Cleveland Orchestra reaches ecstasy in Tristan und Isolde

Cleveland Orchestra
Franz Welser-Möst, conductor
Severance Hall
Cleveland, OH
April 21, 2018

Wagner: Tristan und Isolde

Gerhard Siegel, tenor (Tristan)
Nina Stemme, soprano (Isolde)
Okka von der Damerau, mezzo-soprano (Brangäne)
Ain Anger, bass (King Marke)
Alan Held, bass-baritone (Kurwenal)
Sean Michael Plumb, baritone (Melot)
Matthew Plenk, tenor (Young Sailor/Shepherd)
Francisco X. Prado, baritone (Steersman)

Men of the Cleveland Orchestra Chorus
Lisa Wong, acting director

If there is one thing for which Franz Welser-Möst’s tenure in Cleveland is to be remembered, surely it should be his steadfast commitment to opera – hardly surprising for someone who has held music directorships at the major opera houses of Vienna and Zurich. This reached an apex Saturday night with the first of three performances of Wagner’s monumental and incomparable masterpiece Tristan und Isolde. Inclusive of two intermissions, total performance time fell just short of the five hour mark, yet the intensity never waned (although, regrettably, the number of empty seats noticeably increased following each intermission). A platform for the singers above the orchestra was erected at the back of the stage allowing the focal point to shift between the excellent cast and the orchestra. The opera was presented strictly in concert, sans staging, allowing one to be enraptured by the sheer beauty and power of the music undiluted.

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Gerhard Siegel (Tristan), Nina Stemme (Isolde), and Okka von der Damerau (Brangäne) with Franz Welser-Möst and The Cleveland Orchestra, all photos © Roger Mastroianni, Courtesy of The Cleveland Orchestra

The justly famous prelude hovered on the edge of audibility, barely a few seconds in before the first statement of the dissonant Tristan chord that would remain unresolved until the very end. Welser-Möst’s fluid conducting gave the arching melodic lines an inexorable if unfulfilled sense of yearning. In spite of the star-studded cast of singers, one was reminded time and again that the orchestra was perhaps the evening’s biggest standout, sounding like the most seasoned of operatic ensembles. Tenor Matthew Plenk had the first vocal appearance in the role of the Young Sailor, singing unaccompanied from offstage – as effective here as he was in his other minor role of the Shepherd. The extraordinary Swedish soprano Nina Stemme served as Isolde, and much of the first act was centered on her dialogue with her maidservant Brangäne, given by Okka von der Damerau, whose darker-hued mezzo served as an ideal complement to Stemme.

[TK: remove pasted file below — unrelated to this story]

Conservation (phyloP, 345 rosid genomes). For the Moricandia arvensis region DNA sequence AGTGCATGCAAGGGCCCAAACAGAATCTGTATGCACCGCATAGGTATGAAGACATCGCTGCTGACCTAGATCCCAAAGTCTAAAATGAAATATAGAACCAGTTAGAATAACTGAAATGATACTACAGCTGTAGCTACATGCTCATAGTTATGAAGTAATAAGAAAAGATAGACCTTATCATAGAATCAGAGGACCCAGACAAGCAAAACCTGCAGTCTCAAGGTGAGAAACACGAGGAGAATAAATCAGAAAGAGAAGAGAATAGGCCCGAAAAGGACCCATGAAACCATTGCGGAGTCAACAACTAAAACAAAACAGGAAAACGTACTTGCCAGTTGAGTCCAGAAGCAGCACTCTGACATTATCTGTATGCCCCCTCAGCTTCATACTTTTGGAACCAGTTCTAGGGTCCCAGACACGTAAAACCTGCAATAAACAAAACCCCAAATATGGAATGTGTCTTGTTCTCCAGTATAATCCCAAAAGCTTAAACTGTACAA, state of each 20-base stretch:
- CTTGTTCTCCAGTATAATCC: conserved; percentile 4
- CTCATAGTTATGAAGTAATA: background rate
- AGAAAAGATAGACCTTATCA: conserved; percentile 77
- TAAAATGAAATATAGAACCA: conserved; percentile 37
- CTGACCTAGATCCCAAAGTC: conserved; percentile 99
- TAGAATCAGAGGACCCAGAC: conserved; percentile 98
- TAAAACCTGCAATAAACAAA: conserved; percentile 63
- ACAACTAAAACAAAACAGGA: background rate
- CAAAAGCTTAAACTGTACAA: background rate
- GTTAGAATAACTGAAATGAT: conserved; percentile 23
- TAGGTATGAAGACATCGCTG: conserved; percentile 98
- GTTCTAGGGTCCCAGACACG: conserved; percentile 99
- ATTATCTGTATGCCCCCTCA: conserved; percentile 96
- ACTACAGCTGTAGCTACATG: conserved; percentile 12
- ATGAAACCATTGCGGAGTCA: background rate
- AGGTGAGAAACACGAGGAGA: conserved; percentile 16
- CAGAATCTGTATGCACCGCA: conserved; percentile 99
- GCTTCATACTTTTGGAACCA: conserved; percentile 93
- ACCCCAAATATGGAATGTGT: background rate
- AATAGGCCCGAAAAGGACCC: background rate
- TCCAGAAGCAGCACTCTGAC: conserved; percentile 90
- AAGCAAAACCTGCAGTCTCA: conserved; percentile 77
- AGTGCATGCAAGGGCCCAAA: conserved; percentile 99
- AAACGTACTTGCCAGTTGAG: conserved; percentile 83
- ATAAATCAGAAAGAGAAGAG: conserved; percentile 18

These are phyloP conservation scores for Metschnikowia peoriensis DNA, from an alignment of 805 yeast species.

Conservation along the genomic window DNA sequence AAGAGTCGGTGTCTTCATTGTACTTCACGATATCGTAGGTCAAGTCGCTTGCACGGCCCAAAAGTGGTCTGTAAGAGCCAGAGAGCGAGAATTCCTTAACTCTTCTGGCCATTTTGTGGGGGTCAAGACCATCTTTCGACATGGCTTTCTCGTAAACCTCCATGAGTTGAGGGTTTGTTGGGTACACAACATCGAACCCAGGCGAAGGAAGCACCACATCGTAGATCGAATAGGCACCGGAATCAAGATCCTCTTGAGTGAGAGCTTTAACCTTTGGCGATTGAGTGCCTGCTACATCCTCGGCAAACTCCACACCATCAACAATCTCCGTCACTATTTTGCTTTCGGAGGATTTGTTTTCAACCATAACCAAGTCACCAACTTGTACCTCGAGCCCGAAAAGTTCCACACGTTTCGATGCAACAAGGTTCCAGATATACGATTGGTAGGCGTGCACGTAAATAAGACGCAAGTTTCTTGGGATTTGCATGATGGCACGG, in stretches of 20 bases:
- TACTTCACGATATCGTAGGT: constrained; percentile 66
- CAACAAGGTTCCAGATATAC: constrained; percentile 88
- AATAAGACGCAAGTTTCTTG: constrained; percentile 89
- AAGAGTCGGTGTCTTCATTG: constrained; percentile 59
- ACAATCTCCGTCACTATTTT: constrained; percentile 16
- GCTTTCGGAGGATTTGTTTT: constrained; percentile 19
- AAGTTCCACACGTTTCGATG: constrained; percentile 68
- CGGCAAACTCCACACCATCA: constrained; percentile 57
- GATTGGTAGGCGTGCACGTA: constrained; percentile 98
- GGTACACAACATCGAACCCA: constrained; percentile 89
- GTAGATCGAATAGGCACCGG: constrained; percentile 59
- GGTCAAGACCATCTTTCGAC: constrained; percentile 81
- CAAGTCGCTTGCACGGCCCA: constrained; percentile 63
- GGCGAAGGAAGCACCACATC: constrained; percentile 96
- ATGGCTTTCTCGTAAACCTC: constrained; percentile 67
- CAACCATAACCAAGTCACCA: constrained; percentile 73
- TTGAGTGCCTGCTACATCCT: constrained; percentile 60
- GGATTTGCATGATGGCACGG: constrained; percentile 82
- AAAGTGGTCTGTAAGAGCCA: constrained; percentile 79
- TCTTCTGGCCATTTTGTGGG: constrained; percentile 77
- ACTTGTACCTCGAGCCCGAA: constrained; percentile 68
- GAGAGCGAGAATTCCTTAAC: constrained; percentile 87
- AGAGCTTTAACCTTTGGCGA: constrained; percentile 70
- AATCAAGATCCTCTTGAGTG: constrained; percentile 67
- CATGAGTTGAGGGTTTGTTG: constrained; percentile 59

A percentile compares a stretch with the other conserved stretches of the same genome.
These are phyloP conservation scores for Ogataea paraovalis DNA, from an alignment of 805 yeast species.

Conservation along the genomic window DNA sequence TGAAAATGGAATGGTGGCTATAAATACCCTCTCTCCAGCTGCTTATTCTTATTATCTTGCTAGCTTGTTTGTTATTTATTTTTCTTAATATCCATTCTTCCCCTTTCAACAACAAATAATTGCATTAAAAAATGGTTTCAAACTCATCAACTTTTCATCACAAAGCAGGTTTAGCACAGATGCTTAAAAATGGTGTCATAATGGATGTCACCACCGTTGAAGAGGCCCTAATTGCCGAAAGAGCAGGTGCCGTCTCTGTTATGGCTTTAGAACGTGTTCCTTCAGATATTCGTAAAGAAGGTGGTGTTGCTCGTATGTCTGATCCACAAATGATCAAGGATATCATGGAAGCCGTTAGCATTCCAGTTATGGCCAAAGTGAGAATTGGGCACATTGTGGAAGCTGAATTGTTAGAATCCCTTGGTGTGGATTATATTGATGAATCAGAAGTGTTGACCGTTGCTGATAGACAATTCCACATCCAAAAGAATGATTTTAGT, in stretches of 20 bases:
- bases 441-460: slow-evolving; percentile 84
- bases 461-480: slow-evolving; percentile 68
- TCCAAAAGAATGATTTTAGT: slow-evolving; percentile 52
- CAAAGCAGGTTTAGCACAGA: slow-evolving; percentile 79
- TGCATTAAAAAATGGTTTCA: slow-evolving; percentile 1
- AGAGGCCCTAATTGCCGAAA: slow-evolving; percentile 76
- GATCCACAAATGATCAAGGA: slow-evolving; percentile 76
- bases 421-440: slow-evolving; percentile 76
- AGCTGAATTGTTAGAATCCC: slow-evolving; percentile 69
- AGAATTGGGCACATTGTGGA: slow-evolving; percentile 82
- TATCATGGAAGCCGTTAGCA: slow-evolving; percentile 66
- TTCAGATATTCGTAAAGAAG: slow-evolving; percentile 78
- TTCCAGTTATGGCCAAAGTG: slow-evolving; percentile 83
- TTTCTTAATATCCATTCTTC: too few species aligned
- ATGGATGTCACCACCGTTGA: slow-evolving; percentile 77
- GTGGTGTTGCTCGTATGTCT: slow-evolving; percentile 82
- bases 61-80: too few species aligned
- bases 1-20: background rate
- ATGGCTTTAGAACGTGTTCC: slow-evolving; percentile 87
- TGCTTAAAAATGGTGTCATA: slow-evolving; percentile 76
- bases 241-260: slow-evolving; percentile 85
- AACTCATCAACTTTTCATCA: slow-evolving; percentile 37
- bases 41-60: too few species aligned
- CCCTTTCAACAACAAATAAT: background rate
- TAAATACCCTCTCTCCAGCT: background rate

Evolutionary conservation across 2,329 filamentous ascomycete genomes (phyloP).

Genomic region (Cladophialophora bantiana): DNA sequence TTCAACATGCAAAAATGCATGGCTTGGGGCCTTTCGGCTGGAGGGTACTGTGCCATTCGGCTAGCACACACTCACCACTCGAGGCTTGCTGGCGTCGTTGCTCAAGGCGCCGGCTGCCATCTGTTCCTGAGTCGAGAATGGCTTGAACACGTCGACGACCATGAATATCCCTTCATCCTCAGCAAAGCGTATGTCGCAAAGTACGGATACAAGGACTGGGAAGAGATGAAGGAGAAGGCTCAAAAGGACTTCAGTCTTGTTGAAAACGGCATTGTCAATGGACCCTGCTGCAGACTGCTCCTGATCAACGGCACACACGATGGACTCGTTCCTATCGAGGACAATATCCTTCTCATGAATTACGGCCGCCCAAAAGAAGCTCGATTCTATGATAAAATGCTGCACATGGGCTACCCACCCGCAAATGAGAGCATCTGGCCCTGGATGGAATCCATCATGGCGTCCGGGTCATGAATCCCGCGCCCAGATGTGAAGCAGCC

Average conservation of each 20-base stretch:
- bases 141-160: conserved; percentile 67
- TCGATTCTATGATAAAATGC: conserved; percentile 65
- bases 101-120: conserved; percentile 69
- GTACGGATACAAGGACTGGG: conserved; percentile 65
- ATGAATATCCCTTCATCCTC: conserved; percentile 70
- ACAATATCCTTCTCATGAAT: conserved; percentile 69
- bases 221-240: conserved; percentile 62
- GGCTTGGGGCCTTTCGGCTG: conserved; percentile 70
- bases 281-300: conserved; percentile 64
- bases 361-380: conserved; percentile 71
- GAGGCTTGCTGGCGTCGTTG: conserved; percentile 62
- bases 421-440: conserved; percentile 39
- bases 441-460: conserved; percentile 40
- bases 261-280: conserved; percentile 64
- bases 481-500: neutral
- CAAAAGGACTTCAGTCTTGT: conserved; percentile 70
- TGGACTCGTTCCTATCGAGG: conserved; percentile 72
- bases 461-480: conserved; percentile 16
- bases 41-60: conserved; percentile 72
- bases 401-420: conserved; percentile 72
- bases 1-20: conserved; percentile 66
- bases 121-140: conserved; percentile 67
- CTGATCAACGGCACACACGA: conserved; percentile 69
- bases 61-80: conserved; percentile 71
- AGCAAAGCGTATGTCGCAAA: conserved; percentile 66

Bass-baritone Alan Held was an imposing Kurwenal, providing a voice of reason amidst the surrounding passion. Gerhard Siegel was a fine if uneven Tristan, his first exchange with Isolde quickly shifting from confrontation to love song. The first act closed with courtly and glorious brass hailing the return of King Marke, to whom Isolde was to wed – an unsettling display of victory given the inevitability of tragedy. Also of note on the instrumentalist front were the solo passages of principal viola Wesley Collins, along with the plangent clarinet and sinuous English horn, the latter of which has unusual prominence in this work.

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Siegel (Tristan) and Stemme (Isolde) with Welser-Möst and The Cleveland Orchestra

The magical second act was centered on the two lovers, opening with a passionate prelude, with now distant horn calls signaling Marke’s departure for the evening. Stemme all but conquered the superhuman demands of her role, slicing through the even the densest orchestral passages, the immediacy and power this preeminent Isolde of our time extraordinary to witness. Siegel, though still arresting and convincing, wasn’t quite an even match as his delivery seemed to fall short of that of a true Heldentenor. Isolde lamented being a slave of the day, introducing the opera’s central duality of light versus dark – it is in the darkness of night where passions can run free and the pair celebrated in triumphant bliss, freed from the boundaries of daylight. A particularly affecting duet took a melody first developed in Wagner’s earlier song Träume from the Wesendonck Lieder. Mathilde Wesendonck, the song cycle’s namesake, was a married woman with whom Wagner was romantically entangled, that is to say, the plot of Tristan had analogs in the composer’s own biography (and parenthetically, local audiences had the recent chance to hear the lieder during a City Music concert this past December).